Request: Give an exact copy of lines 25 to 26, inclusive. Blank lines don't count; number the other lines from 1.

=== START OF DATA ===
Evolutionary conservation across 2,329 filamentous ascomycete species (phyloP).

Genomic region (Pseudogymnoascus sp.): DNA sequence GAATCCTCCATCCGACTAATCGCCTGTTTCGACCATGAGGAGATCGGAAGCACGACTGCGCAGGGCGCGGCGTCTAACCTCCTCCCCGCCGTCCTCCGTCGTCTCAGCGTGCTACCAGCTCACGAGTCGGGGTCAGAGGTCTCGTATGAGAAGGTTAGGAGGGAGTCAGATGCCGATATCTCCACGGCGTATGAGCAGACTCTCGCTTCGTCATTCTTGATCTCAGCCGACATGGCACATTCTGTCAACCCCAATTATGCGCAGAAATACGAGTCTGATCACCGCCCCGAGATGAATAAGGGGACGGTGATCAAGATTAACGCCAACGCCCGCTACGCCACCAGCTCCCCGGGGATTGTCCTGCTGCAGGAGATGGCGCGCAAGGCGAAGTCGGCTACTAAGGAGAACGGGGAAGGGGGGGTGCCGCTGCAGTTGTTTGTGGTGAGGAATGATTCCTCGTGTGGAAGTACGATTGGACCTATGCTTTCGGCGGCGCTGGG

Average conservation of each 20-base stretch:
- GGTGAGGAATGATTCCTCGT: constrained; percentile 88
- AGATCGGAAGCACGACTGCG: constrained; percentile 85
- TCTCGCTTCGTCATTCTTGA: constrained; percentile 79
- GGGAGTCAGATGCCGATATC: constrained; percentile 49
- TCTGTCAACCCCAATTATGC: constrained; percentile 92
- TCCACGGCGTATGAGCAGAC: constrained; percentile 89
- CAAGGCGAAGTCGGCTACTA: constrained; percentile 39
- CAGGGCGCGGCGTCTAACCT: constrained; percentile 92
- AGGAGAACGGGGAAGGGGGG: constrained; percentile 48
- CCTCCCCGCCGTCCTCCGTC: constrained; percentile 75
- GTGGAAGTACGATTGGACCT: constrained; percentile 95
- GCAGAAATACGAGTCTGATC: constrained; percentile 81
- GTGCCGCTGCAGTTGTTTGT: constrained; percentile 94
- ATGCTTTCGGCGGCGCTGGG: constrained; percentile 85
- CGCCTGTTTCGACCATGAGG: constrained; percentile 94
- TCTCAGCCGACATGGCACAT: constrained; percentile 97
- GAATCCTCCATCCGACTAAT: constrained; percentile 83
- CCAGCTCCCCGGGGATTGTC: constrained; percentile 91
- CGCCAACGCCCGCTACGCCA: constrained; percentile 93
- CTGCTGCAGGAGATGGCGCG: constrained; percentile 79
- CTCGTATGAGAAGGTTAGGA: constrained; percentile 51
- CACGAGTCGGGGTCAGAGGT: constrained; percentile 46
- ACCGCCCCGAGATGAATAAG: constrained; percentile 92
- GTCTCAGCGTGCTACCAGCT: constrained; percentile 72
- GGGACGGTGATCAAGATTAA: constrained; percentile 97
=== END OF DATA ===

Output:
- CACGAGTCGGGGTCAGAGGT: constrained; percentile 46
- ACCGCCCCGAGATGAATAAG: constrained; percentile 92